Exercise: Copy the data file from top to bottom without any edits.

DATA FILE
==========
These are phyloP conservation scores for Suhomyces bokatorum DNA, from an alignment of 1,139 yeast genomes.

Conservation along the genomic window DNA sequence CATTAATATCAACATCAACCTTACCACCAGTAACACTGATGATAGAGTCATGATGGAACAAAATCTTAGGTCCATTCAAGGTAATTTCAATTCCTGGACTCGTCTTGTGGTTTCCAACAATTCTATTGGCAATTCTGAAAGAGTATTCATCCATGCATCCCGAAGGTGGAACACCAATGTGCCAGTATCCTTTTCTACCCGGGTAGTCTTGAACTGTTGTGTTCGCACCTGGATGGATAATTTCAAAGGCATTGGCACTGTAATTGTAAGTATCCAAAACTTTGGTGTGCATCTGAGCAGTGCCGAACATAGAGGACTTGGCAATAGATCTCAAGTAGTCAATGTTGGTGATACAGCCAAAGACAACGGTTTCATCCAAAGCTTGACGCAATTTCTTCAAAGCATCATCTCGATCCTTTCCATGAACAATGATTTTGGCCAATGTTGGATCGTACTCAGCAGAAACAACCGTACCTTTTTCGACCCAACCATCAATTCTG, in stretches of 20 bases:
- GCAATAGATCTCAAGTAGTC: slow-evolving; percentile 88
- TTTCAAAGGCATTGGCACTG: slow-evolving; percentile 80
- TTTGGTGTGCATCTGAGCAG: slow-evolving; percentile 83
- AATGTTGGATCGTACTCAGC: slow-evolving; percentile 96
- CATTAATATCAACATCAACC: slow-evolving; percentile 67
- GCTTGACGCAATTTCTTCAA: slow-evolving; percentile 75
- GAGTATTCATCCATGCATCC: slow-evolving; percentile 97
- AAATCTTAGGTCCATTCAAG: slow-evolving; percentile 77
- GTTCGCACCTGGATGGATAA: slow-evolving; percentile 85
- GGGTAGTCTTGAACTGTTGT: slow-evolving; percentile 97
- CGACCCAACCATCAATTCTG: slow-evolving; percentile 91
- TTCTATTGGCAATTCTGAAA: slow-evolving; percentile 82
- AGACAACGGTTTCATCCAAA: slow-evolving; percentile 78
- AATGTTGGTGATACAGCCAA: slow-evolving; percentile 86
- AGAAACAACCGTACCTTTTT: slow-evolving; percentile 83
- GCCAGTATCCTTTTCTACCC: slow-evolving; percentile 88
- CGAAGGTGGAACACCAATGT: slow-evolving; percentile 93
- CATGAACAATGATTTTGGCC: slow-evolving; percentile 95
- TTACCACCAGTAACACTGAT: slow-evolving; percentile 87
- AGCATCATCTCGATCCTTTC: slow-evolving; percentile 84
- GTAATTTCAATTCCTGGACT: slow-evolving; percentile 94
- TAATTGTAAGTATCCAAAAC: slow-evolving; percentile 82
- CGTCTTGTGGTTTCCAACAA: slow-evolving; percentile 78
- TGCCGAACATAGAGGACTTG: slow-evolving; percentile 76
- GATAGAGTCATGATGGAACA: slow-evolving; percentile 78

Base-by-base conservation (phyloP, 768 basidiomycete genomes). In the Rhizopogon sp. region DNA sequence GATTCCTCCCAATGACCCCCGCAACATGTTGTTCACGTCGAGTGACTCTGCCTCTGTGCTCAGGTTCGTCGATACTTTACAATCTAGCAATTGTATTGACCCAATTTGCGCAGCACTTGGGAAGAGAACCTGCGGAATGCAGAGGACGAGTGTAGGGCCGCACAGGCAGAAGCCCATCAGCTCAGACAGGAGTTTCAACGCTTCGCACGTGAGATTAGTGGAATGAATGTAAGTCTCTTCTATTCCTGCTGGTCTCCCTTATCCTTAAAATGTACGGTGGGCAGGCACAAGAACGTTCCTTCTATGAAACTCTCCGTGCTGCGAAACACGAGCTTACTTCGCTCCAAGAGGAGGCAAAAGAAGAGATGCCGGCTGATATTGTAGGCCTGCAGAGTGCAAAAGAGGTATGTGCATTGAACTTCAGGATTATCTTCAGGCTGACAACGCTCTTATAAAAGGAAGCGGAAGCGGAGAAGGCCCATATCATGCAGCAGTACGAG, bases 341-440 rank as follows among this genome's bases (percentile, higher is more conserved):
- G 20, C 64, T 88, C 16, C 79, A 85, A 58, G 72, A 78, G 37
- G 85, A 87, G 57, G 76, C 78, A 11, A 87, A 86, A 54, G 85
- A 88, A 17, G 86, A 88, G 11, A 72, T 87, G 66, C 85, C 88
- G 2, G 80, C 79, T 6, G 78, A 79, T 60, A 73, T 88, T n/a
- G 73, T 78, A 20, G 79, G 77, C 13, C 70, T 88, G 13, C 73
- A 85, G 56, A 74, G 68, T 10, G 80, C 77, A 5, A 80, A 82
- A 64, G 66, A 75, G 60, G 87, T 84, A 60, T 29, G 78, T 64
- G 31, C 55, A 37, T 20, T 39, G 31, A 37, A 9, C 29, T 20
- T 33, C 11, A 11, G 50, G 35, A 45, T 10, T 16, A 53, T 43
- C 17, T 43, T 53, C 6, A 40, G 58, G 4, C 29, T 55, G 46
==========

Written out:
These are phyloP conservation scores for Suhomyces bokatorum DNA, from an alignment of 1,139 yeast genomes.

Conservation along the genomic window DNA sequence CATTAATATCAACATCAACCTTACCACCAGTAACACTGATGATAGAGTCATGATGGAACAAAATCTTAGGTCCATTCAAGGTAATTTCAATTCCTGGACTCGTCTTGTGGTTTCCAACAATTCTATTGGCAATTCTGAAAGAGTATTCATCCATGCATCCCGAAGGTGGAACACCAATGTGCCAGTATCCTTTTCTACCCGGGTAGTCTTGAACTGTTGTGTTCGCACCTGGATGGATAATTTCAAAGGCATTGGCACTGTAATTGTAAGTATCCAAAACTTTGGTGTGCATCTGAGCAGTGCCGAACATAGAGGACTTGGCAATAGATCTCAAGTAGTCAATGTTGGTGATACAGCCAAAGACAACGGTTTCATCCAAAGCTTGACGCAATTTCTTCAAAGCATCATCTCGATCCTTTCCATGAACAATGATTTTGGCCAATGTTGGATCGTACTCAGCAGAAACAACCGTACCTTTTTCGACCCAACCATCAATTCTG, in stretches of 20 bases:
- GCAATAGATCTCAAGTAGTC: slow-evolving; percentile 88
- TTTCAAAGGCATTGGCACTG: slow-evolving; percentile 80
- TTTGGTGTGCATCTGAGCAG: slow-evolving; percentile 83
- AATGTTGGATCGTACTCAGC: slow-evolving; percentile 96
- CATTAATATCAACATCAACC: slow-evolving; percentile 67
- GCTTGACGCAATTTCTTCAA: slow-evolving; percentile 75
- GAGTATTCATCCATGCATCC: slow-evolving; percentile 97
- AAATCTTAGGTCCATTCAAG: slow-evolving; percentile 77
- GTTCGCACCTGGATGGATAA: slow-evolving; percentile 85
- GGGTAGTCTTGAACTGTTGT: slow-evolving; percentile 97
- CGACCCAACCATCAATTCTG: slow-evolving; percentile 91
- TTCTATTGGCAATTCTGAAA: slow-evolving; percentile 82
- AGACAACGGTTTCATCCAAA: slow-evolving; percentile 78
- AATGTTGGTGATACAGCCAA: slow-evolving; percentile 86
- AGAAACAACCGTACCTTTTT: slow-evolving; percentile 83
- GCCAGTATCCTTTTCTACCC: slow-evolving; percentile 88
- CGAAGGTGGAACACCAATGT: slow-evolving; percentile 93
- CATGAACAATGATTTTGGCC: slow-evolving; percentile 95
- TTACCACCAGTAACACTGAT: slow-evolving; percentile 87
- AGCATCATCTCGATCCTTTC: slow-evolving; percentile 84
- GTAATTTCAATTCCTGGACT: slow-evolving; percentile 94
- TAATTGTAAGTATCCAAAAC: slow-evolving; percentile 82
- CGTCTTGTGGTTTCCAACAA: slow-evolving; percentile 78
- TGCCGAACATAGAGGACTTG: slow-evolving; percentile 76
- GATAGAGTCATGATGGAACA: slow-evolving; percentile 78

Base-by-base conservation (phyloP, 768 basidiomycete genomes). In the Rhizopogon sp. region DNA sequence GATTCCTCCCAATGACCCCCGCAACATGTTGTTCACGTCGAGTGACTCTGCCTCTGTGCTCAGGTTCGTCGATACTTTACAATCTAGCAATTGTATTGACCCAATTTGCGCAGCACTTGGGAAGAGAACCTGCGGAATGCAGAGGACGAGTGTAGGGCCGCACAGGCAGAAGCCCATCAGCTCAGACAGGAGTTTCAACGCTTCGCACGTGAGATTAGTGGAATGAATGTAAGTCTCTTCTATTCCTGCTGGTCTCCCTTATCCTTAAAATGTACGGTGGGCAGGCACAAGAACGTTCCTTCTATGAAACTCTCCGTGCTGCGAAACACGAGCTTACTTCGCTCCAAGAGGAGGCAAAAGAAGAGATGCCGGCTGATATTGTAGGCCTGCAGAGTGCAAAAGAGGTATGTGCATTGAACTTCAGGATTATCTTCAGGCTGACAACGCTCTTATAAAAGGAAGCGGAAGCGGAGAAGGCCCATATCATGCAGCAGTACGAG, bases 341-440 rank as follows among this genome's bases (percentile, higher is more conserved):
- G 20, C 64, T 88, C 16, C 79, A 85, A 58, G 72, A 78, G 37
- G 85, A 87, G 57, G 76, C 78, A 11, A 87, A 86, A 54, G 85
- A 88, A 17, G 86, A 88, G 11, A 72, T 87, G 66, C 85, C 88
- G 2, G 80, C 79, T 6, G 78, A 79, T 60, A 73, T 88, T n/a
- G 73, T 78, A 20, G 79, G 77, C 13, C 70, T 88, G 13, C 73
- A 85, G 56, A 74, G 68, T 10, G 80, C 77, A 5, A 80, A 82
- A 64, G 66, A 75, G 60, G 87, T 84, A 60, T 29, G 78, T 64
- G 31, C 55, A 37, T 20, T 39, G 31, A 37, A 9, C 29, T 20
- T 33, C 11, A 11, G 50, G 35, A 45, T 10, T 16, A 53, T 43
- C 17, T 43, T 53, C 6, A 40, G 58, G 4, C 29, T 55, G 46